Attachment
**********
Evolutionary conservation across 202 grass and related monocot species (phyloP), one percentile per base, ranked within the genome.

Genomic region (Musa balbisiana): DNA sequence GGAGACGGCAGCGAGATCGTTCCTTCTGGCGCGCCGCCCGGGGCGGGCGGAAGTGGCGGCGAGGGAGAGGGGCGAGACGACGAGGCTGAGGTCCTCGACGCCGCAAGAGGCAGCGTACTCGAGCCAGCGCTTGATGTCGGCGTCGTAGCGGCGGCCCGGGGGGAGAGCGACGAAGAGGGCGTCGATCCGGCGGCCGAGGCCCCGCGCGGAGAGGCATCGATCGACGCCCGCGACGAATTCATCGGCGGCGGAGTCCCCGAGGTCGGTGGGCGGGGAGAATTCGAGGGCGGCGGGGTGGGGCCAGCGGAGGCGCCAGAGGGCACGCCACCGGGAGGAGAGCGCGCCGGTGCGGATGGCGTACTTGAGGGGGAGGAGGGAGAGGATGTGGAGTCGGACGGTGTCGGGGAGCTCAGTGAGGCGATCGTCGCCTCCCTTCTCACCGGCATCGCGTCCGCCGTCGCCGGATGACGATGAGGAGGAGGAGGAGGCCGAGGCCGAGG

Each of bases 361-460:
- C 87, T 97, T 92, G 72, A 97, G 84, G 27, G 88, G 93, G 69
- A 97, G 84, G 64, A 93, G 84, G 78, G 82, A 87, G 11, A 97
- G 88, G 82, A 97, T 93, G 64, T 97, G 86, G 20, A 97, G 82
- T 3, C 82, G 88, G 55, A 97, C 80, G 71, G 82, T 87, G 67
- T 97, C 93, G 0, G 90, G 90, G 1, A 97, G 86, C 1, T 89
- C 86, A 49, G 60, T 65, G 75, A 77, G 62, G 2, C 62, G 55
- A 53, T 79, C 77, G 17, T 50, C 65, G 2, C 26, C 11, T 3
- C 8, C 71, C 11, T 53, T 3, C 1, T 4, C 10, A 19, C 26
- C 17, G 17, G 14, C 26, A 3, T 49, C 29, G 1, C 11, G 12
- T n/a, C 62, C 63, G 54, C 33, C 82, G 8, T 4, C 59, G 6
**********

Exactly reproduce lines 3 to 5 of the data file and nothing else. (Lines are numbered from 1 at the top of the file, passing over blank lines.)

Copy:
Each of bases 361-460:
- C 87, T 97, T 92, G 72, A 97, G 84, G 27, G 88, G 93, G 69
- A 97, G 84, G 64, A 93, G 84, G 78, G 82, A 87, G 11, A 97